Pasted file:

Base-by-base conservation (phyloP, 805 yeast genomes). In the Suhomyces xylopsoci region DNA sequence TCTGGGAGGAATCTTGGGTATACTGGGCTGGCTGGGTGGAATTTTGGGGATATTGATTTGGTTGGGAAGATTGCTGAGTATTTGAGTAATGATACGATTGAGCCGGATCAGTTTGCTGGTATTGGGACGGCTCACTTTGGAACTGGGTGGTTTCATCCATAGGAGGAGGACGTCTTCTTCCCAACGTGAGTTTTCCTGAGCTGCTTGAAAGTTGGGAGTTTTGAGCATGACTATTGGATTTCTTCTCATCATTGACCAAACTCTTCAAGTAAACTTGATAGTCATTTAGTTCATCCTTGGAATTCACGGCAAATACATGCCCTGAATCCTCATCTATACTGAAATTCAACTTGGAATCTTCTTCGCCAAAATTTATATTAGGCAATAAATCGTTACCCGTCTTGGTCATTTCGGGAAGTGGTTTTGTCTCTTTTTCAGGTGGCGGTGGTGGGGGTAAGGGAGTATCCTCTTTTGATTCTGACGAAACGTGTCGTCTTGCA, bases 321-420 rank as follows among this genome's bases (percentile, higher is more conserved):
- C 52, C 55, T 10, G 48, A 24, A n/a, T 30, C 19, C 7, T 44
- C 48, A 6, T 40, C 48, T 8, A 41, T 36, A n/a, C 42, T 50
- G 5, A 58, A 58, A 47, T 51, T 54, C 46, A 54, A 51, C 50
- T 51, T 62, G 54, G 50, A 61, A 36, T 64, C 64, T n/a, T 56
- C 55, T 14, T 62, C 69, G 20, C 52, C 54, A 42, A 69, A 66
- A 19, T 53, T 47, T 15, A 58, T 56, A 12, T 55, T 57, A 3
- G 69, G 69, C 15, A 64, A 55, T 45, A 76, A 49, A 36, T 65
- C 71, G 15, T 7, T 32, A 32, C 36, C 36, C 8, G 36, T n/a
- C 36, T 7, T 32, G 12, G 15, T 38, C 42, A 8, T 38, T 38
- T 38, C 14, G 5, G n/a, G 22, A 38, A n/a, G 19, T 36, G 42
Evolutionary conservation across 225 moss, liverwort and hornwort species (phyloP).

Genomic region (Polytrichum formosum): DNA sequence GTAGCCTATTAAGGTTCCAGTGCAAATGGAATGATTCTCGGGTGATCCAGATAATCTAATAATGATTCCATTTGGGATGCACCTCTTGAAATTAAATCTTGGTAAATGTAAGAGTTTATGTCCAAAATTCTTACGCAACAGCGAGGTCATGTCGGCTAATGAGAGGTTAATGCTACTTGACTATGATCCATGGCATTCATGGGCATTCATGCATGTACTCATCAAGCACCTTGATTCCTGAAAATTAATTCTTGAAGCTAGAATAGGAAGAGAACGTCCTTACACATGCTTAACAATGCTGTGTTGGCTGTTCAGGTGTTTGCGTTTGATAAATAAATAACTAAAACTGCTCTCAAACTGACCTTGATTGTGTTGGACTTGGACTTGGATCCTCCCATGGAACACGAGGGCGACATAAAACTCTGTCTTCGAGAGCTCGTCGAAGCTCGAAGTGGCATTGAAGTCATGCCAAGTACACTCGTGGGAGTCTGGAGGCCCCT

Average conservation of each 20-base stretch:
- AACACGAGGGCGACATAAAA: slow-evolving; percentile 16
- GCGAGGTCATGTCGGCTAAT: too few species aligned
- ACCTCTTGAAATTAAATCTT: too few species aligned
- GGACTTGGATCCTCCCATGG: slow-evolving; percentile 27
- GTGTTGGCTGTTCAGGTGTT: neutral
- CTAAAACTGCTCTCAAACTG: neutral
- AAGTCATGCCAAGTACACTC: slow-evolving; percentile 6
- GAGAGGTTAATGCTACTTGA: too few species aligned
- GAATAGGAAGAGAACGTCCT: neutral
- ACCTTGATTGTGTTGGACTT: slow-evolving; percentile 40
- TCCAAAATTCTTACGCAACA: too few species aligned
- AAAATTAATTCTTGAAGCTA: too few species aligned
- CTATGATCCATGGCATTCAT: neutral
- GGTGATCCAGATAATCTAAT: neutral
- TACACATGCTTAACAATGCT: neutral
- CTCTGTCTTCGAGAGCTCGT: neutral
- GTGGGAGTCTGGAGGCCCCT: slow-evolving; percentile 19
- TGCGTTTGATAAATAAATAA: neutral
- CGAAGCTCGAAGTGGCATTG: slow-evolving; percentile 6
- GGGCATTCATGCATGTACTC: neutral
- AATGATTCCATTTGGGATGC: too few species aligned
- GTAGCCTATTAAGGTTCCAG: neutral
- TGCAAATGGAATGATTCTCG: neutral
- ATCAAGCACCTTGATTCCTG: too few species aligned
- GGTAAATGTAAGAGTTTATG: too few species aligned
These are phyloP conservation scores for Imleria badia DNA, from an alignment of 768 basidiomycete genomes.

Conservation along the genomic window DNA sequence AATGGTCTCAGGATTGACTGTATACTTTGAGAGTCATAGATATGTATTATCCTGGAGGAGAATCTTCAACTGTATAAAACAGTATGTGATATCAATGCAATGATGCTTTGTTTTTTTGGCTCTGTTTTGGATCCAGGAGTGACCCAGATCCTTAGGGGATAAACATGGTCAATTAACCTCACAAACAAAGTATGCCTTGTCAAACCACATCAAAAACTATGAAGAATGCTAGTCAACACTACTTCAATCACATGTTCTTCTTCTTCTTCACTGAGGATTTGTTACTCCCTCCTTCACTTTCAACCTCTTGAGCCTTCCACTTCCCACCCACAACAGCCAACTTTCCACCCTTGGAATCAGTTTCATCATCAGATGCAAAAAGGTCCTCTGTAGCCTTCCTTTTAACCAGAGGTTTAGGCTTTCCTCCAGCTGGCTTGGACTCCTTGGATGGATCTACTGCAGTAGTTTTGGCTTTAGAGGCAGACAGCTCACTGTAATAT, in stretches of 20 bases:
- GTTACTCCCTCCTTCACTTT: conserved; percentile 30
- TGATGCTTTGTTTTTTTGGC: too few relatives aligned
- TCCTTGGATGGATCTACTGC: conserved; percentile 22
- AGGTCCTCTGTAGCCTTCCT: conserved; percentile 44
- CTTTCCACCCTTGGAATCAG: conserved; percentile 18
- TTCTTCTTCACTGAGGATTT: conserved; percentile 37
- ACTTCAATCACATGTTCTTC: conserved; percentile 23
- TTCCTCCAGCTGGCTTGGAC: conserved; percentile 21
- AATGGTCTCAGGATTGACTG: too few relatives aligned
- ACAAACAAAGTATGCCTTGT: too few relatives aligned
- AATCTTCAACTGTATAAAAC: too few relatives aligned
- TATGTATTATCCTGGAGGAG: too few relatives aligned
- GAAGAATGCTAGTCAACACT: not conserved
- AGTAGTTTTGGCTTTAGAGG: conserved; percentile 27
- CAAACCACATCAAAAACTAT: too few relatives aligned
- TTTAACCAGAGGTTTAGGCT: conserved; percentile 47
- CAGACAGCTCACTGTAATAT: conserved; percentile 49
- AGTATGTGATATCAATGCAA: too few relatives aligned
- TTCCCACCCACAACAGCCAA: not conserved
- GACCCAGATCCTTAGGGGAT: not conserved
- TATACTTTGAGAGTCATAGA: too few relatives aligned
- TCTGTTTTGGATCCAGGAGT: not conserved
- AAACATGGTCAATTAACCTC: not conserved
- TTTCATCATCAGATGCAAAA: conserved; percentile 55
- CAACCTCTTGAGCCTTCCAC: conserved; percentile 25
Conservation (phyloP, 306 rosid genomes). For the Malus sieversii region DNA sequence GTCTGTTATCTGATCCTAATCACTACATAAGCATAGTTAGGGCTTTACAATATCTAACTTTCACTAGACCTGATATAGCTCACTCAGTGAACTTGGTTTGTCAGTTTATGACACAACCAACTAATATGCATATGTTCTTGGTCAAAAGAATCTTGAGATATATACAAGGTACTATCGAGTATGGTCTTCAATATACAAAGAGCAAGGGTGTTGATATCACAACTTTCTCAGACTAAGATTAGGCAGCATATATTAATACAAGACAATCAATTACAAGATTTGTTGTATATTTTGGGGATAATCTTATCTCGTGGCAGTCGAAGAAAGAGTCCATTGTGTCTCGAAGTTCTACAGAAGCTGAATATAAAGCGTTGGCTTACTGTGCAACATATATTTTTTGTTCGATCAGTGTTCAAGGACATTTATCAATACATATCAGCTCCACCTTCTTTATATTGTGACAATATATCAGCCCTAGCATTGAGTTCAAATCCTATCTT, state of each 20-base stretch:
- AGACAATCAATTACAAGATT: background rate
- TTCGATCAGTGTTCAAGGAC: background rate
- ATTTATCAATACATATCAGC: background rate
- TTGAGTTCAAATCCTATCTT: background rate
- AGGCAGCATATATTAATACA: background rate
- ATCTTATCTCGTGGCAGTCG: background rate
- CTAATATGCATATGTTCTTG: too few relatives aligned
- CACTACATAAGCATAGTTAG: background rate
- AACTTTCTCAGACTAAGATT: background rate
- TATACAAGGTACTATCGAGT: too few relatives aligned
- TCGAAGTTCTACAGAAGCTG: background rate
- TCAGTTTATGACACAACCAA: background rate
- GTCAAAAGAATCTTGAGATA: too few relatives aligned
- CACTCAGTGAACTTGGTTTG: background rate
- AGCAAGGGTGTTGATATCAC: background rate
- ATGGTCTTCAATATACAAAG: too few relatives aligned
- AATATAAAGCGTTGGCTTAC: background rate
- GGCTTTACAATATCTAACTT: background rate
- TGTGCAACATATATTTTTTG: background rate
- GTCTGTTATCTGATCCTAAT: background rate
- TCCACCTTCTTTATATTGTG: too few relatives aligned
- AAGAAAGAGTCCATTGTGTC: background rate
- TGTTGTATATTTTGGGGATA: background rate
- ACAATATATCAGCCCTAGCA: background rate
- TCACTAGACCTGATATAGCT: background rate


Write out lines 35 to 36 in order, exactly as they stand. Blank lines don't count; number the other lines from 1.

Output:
- AATGATTCCATTTGGGATGC: too few species aligned
- GTAGCCTATTAAGGTTCCAG: neutral